Why People Take Hallucinogens

Hallucinogens are a type of substance that causes hallucinations, or sensations and pictures that appear real but are not. Hallucinogens (also known as psychedelics) have been used for millennia by people from many cultures for religious ceremonies, by artists to spur creativity, and for enjoyment. People experiment with hallucinogens for a variety of reasons, but for the most part, they change perception, ideas, and feelings. Although most are not addictive, some may be, and there may be some hazards and advantages to using hallucinogens.

Hallucinogens

How Are Psychedelic Drugs Used?

Psychedelics are frequently smoked (and inhaled), consumed, or made into tea. Many societies have utilized hallucinogens for ages, and some are still employed in religious rites to experience spiritual or heightened states of consciousness.
In the 1960s, hallucinogens were utilized in psychotherapy, although this was discontinued for primarily political reasons until recently.
2 Psychedelics have now been reintroduced into experimental psychological treatment as a result of recent psychological research.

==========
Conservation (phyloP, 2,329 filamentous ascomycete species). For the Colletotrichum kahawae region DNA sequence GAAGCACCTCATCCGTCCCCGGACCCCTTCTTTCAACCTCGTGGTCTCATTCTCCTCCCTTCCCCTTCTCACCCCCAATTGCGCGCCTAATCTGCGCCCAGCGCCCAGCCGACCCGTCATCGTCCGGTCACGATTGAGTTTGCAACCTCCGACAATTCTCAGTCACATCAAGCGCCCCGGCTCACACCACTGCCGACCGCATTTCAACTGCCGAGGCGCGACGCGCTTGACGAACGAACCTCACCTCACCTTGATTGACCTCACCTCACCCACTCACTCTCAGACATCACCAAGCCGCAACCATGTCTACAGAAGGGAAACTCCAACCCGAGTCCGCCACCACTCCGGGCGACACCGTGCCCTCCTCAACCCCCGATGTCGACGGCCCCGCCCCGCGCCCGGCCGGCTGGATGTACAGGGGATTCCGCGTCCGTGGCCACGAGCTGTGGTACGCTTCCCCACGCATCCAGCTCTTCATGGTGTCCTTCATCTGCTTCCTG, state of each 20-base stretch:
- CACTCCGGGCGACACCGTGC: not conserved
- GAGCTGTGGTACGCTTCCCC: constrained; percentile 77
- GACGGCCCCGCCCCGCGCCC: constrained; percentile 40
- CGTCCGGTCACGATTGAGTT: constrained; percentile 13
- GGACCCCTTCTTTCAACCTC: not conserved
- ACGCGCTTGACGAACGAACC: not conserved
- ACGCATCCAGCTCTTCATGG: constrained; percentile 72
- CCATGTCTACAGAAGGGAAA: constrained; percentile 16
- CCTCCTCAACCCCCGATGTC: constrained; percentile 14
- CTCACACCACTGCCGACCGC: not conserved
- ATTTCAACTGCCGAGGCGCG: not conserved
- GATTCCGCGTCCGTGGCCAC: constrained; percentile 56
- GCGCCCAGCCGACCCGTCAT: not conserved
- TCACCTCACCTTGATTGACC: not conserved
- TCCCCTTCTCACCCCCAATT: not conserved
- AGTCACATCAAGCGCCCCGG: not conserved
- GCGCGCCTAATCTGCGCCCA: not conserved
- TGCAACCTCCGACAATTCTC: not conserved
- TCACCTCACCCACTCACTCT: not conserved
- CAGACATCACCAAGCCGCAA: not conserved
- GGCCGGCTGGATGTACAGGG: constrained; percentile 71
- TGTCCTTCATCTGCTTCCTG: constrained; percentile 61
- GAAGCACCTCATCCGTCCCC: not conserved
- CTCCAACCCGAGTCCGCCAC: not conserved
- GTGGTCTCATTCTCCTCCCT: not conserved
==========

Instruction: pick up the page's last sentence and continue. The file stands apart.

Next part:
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Effects of LSD Use

LSD is a mind-altering substance. It is assumed that LSD produces its typical hallucinogenic effects by interacting with serotonin receptors in the brain. Serotonin is a neurotransmitter that regulates your mood and behavior, as well as your senses and thoughts.
The physical effects of LSD vary from individual to person. When taken by mouth, the first effects of the medicine are usually noticed 30 to 45 minutes after taking it, peak around 2 to 4 hours, and may continue 12 hours or longer. The intravenous (IV) method has substantially faster results, generally within 10 minutes. Among the consequences are:

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